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Zero Trust networks with zero hype

Defining Zero Trust

With phrases as popular as Zero Trust, there is often lack of agreement on the exact definition – perhaps as there are too many claimed solutions to the problem! The Zero Trust model was created in 2010 by John Kindervag, a principal analyst at Forrester Research. Kindervag emphasised that organisations should not automatically trust users or assets, irrespective of location.

As technology has evolved, it is perhaps best to think in terms of the important characteristics of the Zero Trust approach, and how these may continue to adapt. The key point remains that you should no longer implicitly trust a managed entity - be that a device or user - just by virtue of them being, for example, connected to an internal network. This leads to two responses:

Seeking to have greater trust in the identities managed; and,

Having greater control over how resources are accessed.

The desired outcomes include having confidence in both the identity and integrity (health) of a device, combined with the identity of a user that can be verified at a granular service level when a service is accessed, all underpinned by robust security mechanisms that are, as far as possible, transparent to the user and easy to manage.

The tools available to achieve these outcomes include:

Device Identity Management

Device Health Monitoring

User Identity & Access Management

Service Segmentation

Traffic Inspection

NCSC CloudClient – A brief history

The predecessor of the UK National Cyber Security Centre (NCSC) initiated a research project a few years back that incorporated the characteristics of Zero Trust networks. The objective of the CESG CloudClient project was to facilitate the secure sharing of IT infrastructure across government, allowing an employee of one department to securely access their online services from collaborating organisations. The project required that the health of devices could be measured and validated across organisational boundaries with a high level of assurance, to ensure that no organisation’s security posture was reduced through collaboration, and that user identity management would automate the delivery of defined service components.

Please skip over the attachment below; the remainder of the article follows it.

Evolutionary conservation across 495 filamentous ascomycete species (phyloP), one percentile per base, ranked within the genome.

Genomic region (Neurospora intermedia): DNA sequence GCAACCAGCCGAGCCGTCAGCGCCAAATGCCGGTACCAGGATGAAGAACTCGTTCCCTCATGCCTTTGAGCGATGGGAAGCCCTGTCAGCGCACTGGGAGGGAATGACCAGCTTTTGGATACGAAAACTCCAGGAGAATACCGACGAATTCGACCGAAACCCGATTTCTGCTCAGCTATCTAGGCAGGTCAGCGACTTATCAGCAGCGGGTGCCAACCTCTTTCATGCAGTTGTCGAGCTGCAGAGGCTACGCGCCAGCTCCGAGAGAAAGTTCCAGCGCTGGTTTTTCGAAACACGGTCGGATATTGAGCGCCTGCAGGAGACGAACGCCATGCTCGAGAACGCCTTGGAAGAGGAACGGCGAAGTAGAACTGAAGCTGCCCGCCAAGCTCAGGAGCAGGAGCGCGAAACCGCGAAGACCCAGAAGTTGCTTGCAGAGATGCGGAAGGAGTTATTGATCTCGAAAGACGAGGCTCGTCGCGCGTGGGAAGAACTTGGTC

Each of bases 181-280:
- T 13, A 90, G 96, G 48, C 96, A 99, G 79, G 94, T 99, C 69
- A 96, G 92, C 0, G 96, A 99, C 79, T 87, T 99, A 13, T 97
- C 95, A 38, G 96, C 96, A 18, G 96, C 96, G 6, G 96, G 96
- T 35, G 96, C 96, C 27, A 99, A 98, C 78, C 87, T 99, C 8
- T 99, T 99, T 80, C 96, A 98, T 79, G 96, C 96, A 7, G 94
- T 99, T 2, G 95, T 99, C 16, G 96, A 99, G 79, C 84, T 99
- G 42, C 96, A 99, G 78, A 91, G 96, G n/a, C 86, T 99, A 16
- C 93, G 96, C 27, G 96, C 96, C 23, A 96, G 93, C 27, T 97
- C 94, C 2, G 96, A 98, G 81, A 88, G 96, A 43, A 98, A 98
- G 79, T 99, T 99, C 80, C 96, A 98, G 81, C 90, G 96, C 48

The first building block of the resulting architecture was a security-focused operating system optimised for accessing online services - effectively a secure platform to launch a browser. Adopting a browser-based operating system simplifies the process of validating device identity or health, as it becomes viable to cryptographically validate all firmware, operating system and application software components – a task that is problematic for a full-blown general purpose operating system.

The CloudClient project resulted in the end-to-end implementation of a Remote Attestation protocol for a desktop environment compliant with the relevant Trusted Platform Group open standard, using a Trusted Platform Module as a hardware root of trust. At a high level, this means that an organisation can be confident in not just the identity of a device, but its integrity. A device in a known healthy state indicates that no malware or unauthorised software is present.